Sunday, November 24, 2013

It just ain’t as much fun as twerking -- 5 pieces of climate change news that you might have missed

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While our local news outlets have been busy providing us with important news (ie.  the definition of twerking, which stores will open on Thanksgiving for Black Friday, and why Toronto’s mayor thinks he should stay in office), there have actually been some important news stories on the topic of climate change (an issue that will affect every one of the 7 billion people on Earth).  Here are a few articles/posts/reports from the past several months that you might want to check out:
  1. The UNEP and World Meteorological Organization’s Intergovernmental Panel on Climate Change issued its 2013 report.  From the Summary for Policy Makers, “Warming of the climate system is unequivocal, and since the 1950s, many of the observed changes are unprecedented over decades to millennia. The atmosphere and ocean have warmed, the amounts of snow and ice have diminished, sea level has risen, and the concentrations of greenhouse gases have increased.”
  2. A paper published in the journal Nature in October predicted when we might see higher temps as the “norm” in areas around the world.  This paper from researchers at the University of Hawaii sheds new light on the urgency of needed changes in human contributions to climate change.  (Mora, C., et al.  2013.  “The projected timing of climate departure from recent variability”  Nature 502, 183-187.)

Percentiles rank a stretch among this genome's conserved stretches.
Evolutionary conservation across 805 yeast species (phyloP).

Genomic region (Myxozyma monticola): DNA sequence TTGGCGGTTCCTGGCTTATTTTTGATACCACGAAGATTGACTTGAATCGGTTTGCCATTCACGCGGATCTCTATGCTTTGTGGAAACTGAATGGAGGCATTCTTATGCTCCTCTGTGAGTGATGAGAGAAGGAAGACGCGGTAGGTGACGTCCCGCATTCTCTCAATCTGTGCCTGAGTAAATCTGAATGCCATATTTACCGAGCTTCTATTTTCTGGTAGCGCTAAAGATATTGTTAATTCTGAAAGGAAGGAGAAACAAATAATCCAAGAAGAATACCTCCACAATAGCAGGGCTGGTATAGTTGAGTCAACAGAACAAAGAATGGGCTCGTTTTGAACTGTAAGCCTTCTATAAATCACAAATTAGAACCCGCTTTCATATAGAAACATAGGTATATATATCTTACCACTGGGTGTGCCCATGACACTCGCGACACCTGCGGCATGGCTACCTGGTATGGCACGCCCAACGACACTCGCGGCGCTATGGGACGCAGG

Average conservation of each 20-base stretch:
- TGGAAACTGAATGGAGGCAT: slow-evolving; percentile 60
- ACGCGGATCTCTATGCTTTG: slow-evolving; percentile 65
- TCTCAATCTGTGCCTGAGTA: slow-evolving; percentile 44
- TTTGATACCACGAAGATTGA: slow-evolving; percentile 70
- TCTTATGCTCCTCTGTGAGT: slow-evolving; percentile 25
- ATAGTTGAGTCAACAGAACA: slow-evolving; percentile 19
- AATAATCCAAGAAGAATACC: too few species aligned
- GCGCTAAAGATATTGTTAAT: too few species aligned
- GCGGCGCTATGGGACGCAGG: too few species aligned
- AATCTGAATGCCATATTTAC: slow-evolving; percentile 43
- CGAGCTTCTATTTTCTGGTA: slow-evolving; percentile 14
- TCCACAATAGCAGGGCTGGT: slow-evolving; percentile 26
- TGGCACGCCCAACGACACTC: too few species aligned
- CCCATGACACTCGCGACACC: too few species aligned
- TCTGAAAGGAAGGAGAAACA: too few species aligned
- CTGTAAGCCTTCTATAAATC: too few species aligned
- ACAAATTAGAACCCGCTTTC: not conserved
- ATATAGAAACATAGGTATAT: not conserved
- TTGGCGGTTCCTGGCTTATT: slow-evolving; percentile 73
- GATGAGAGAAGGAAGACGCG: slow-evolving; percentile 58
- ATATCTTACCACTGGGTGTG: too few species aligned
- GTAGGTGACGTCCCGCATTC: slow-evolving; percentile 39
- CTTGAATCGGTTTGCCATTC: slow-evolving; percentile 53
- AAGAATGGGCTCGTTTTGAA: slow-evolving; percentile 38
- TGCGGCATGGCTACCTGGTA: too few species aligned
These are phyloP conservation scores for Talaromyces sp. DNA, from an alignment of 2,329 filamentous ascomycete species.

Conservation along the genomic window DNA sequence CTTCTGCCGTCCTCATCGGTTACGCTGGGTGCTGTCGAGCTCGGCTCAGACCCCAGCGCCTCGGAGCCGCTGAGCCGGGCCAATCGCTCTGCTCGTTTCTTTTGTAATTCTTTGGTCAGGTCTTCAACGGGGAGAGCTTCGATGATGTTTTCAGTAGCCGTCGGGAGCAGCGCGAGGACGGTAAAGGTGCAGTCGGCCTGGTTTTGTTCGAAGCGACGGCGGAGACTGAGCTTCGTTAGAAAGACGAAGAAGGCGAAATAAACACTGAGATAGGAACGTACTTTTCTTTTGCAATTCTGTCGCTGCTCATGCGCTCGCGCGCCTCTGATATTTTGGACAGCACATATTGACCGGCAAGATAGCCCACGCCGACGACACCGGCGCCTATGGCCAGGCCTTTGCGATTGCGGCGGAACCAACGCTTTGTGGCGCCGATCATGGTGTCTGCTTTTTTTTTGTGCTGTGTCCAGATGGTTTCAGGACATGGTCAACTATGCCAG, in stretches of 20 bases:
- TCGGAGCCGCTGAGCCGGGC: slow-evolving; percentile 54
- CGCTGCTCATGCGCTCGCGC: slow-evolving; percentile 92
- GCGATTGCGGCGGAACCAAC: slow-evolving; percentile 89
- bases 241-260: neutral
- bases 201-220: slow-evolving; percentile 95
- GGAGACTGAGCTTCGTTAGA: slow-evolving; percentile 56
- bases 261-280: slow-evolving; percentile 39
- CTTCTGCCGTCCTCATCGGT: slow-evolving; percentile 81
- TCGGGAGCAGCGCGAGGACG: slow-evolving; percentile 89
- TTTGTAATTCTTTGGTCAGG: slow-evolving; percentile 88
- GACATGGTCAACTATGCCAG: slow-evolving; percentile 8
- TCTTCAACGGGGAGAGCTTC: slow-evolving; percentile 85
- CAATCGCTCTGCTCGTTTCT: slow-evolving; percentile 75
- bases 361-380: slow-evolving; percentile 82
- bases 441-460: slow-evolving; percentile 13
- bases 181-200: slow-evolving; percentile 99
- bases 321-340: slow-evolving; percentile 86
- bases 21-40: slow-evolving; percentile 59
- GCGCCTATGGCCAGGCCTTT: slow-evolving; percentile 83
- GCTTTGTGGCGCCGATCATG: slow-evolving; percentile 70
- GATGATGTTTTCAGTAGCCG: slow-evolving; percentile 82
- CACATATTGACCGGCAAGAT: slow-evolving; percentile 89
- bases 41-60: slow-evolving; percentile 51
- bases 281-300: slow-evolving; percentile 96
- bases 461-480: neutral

3. The Warsaw Climate Change Conference was held in November.  Check this site for updates.
  4. The coal industry staged a protest against EPA’s new rules to control carbon emissions. It’s good to be acquainted with both sides of the argument!
  5. Energy Star has begun its Do 1 Thing campaign with tips on what you can do in your home to reduce energy waste (and, thus, climate change).  Topics covered so far include lighting and simple insulation tips.
As we all know well, our Federal government representatives are a bit too busy at this time to deal with issues like climate change.  Climate change is definitely an area in which we must “Think Globally. Act Locally.”  What’s going on in your neighborhood?  Any new building projects that need a greenmomster to ask about energy efficiency?  I know in my town of Vienna VA, they’re designing a vision for our main street – fortunately they’re considering environmental issues and listening to town residents, but attendance by greenmomsters at town meetings is essential!  What about your local energy provider?  Up and down the east coast of the U.S., wind energy is on the verge of success – why not encourage your energy provider and local officials to support this option?
Nope, climate change might not be quite as entertaining as Mileys’ latest antics, but I’m guessing your grandchildren will be glad you paid attention to the less glamorous stuff.


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